The practice of “microdosing” appears to result in a decrease in emotional diversity, according to new research published in the Journal of Psychedelic Studies.
Microdosing involves taking very small amounts of a psychedelic substance, such as LSD or psilocybin, in order to experience its subtle effects without inducing a full-blown psychedelic experience. Some people use microdosing to attempt to alleviate symptoms of depression and anxiety but others view it as a tool for self-enhancement.
The idea is that this small amount of the substance can enhance creativity, focus, and mood, and potentially offer other benefits without the hallucinogenic effects associated with higher doses. But most of the supposed benefits of microdosing are based on anecdotal reports.
“In light of the resurgence of psychedelics in clinical treatment of mental disorders, a lot of focus has shifted to psychopathology and large dose psychedelics. Still, many people don’t suffer from mental health issues and want to use microdosing to enhance their cognitive and emotional functions,” said Ioana Pop, an assistant professor at Tilburg University.
“Even though there’s a lot of personal experience, there’s been little scientific research, especially since everyone does it differently, using different substances and protocols. The goal was to understand how microdosing actually works in the real world, so people can manage their expectations.”
“Research on the emotional effects of psychedelics has a lot of interesting lines of inquiry that imply a broader emotional experience,” Pop explained. “We were interested in zooming in on this emotional opening process. The concept of emotional diversity points us toward just that, a broader range of emotions experienced with similar intensity throughout the day.”
The researchers collected information from 18 people over 28 days to investigate the effects of microdosing on emotional diversity. At the beginning of the study, participants were asked about their personal information and history of substance use. The researchers used a smartphone app to prompt participants at various points during the day to report which emotions they felt. Additionally, participants recorded whether they had microdosed.
The researchers hypothesized that microdosing, especially over multiple days, would increase the range of emotions experienced by participants. However, they found that on days when participants took a microdose, the overall level of emotional diversity (including both positive and negative emotions) was lower.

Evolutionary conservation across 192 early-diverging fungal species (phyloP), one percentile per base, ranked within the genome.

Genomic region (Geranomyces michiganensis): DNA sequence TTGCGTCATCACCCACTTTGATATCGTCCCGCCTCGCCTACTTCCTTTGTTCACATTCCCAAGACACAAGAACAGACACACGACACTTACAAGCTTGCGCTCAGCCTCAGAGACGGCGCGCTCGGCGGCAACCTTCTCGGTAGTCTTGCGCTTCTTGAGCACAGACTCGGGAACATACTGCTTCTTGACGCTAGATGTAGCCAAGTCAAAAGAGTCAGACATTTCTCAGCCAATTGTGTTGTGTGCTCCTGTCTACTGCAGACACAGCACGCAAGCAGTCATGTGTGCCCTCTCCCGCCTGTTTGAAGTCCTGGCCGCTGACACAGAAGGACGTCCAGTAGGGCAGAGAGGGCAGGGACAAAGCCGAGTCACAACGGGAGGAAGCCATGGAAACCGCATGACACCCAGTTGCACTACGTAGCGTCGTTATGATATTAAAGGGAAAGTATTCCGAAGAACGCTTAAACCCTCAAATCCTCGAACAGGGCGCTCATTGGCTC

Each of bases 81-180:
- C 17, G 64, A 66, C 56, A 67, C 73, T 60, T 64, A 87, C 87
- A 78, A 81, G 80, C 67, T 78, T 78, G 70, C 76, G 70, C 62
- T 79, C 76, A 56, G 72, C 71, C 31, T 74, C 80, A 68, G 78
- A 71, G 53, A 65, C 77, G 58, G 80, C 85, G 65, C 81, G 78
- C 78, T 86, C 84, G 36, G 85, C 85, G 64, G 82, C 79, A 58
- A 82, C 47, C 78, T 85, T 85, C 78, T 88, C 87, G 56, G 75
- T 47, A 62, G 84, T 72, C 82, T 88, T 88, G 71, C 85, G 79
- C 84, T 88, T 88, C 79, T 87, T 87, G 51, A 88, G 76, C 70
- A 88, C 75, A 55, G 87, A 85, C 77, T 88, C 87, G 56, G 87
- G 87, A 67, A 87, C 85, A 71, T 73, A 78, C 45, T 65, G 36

While microdosing did not appear to boost emotional diversity, it did appear to boost some particular emotional states.
“Turns out that microdosing doesn’t actually help people open up emotionally and allow each emotion a fair shot at the spotlight,” Pop told PsyPost. “Rather, during microdosing days, we saw specific emotions being boosted. In our study, participants experienced more ‘awe, wonder & amazement,’ but also more “‘shame & humiliation.’ Interestingly, participants also reported less ‘joy & happiness.'”
The findings raise several scientific questions that could be addressed in the future.
“It was surprising to find that certain emotions were enhanced for everyone,” Pop explained. “Further research is needed to figure out what this means. As an example, we thought each participant might experience a change in a different emotion, which would still be related to opening up. Then we generally assume that all emotions are equally relevant, but what if some are more important and so more likely to be impacted?”
“There’s also a possibility that the emotional experience is hierarchical – maybe experiencing ‘awe, wonder & amazement’ already includes experiencing ‘joy & happiness,’ which would explain why when one increased, the other decreased. Last but not least, why would ‘shame and humiliation’ spike during microdosing days?”
“It was a small study, only 18 people took part,” Pop noted. “Despite that, we collected detailed data for a month. In terms of further questions, the range of questions we can ask is so vast that it’s hard to pick a favorite. The possibilities we mentioned before could, however, give us a better idea of how microdosing psychedelics affects emotions.”
The study, “Microdosing psychedelics – Does it have an impact on emodiversity?“, was authored by Ioana Pop and Jannis Dinkelacker.